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The liver produces urea in the urea cycle as a waste product of the digestion of protein. Normal human adult blood should contain between 6 and 20 mg of urea nitrogen per 100 ml (6–20 mg/dL) of blood. Individual laboratories will have different reference ranges as the assay used will vary between laboratories.
Blood urea nitrogen Wikipedia
Blood urea nitrogen (BUN) is an indication of renal (kidney) health. The normal range is 1.8-7.1 mmol/L or 6–20 mg/dL.
The main causes of an increase in BUN are: high protein diet, decrease in glomerular filtration rate (GFR) (suggestive of renal failure) and in blood volume (hypovolemia), congestive heart failure, gastrointestinal hemorrhage, fever and increased catabolism. Hypothyroidism can cause both decreased GFR and hypovolemia, however BUN-to-creatinine ratio has been found to be lowered in hypothyroidism and raised in hyperthyroidism.
The main causes of a decrease in BUN are severe liver disease, anabolic state, and syndrome of inappropriate antidiuretic hormone.
Another rare cause of a decreased BUN is ornithine transcarbamylase deficiency, which is a genetic disorder inherited in an X-linked recessive pattern. OTC Deficiency is also accompanied by hyperammonemia and high orotic acid levels.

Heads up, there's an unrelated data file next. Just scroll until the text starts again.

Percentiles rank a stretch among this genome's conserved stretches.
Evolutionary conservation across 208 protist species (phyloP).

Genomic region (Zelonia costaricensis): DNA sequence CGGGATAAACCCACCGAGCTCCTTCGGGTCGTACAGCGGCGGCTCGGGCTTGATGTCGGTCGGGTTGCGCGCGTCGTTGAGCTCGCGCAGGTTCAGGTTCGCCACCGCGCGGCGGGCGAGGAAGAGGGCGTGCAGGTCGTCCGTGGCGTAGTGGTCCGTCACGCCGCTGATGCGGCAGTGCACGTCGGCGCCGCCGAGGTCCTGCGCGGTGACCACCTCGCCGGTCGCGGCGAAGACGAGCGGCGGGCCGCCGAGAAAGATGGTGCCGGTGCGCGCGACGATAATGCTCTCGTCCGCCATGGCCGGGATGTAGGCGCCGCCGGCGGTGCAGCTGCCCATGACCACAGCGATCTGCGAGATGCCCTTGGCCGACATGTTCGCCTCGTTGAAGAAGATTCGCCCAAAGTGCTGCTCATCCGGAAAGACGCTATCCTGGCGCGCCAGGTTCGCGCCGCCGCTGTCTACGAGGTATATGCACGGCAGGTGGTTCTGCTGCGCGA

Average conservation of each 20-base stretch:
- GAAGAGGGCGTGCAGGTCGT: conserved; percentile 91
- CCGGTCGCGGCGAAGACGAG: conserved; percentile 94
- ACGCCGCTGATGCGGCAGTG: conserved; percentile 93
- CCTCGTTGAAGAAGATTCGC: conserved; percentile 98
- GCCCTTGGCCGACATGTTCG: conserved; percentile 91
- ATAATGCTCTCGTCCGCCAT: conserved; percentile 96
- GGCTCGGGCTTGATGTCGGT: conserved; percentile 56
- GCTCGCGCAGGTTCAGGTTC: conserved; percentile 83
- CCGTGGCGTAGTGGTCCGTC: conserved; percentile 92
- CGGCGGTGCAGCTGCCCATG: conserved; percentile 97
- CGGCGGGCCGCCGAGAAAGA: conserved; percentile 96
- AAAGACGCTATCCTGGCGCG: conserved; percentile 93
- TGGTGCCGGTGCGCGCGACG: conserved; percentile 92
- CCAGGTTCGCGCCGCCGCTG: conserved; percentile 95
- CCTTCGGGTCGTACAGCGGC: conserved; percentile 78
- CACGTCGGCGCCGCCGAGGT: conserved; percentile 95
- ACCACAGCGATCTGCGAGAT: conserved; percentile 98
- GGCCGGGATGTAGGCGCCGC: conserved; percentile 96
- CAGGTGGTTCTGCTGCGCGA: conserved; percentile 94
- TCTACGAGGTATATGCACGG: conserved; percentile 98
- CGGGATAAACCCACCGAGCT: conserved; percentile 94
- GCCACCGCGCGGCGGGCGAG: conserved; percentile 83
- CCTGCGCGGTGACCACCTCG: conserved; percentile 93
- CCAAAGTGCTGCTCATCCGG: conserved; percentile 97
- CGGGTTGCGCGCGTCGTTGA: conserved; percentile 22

BUN (urea-N) is mg/dL in the United States, Mexico, Italy, Austria, and Germany. Elsewhere, the concentration of urea is reported as mmol/L, generally depending on the lab.
To convert from mg/dL of blood urea nitrogen to mmol/L of urea, multiply by 0.357 (each molecule of urea having 2 nitrogens, each of molar mass 14g/mol) (BUN is the mass of nitrogen within urea/volume, not the mass of urea)
convert BUN to urea in mg/dL by using following formula:
(conversion factor derived by: MW of urea = 60, MW of urea nitrogen = 14x2 => 60/28 = 2.14)
factor = 1 for conversions in mmol (1 mole N2 = 2 moles N per mole of urea):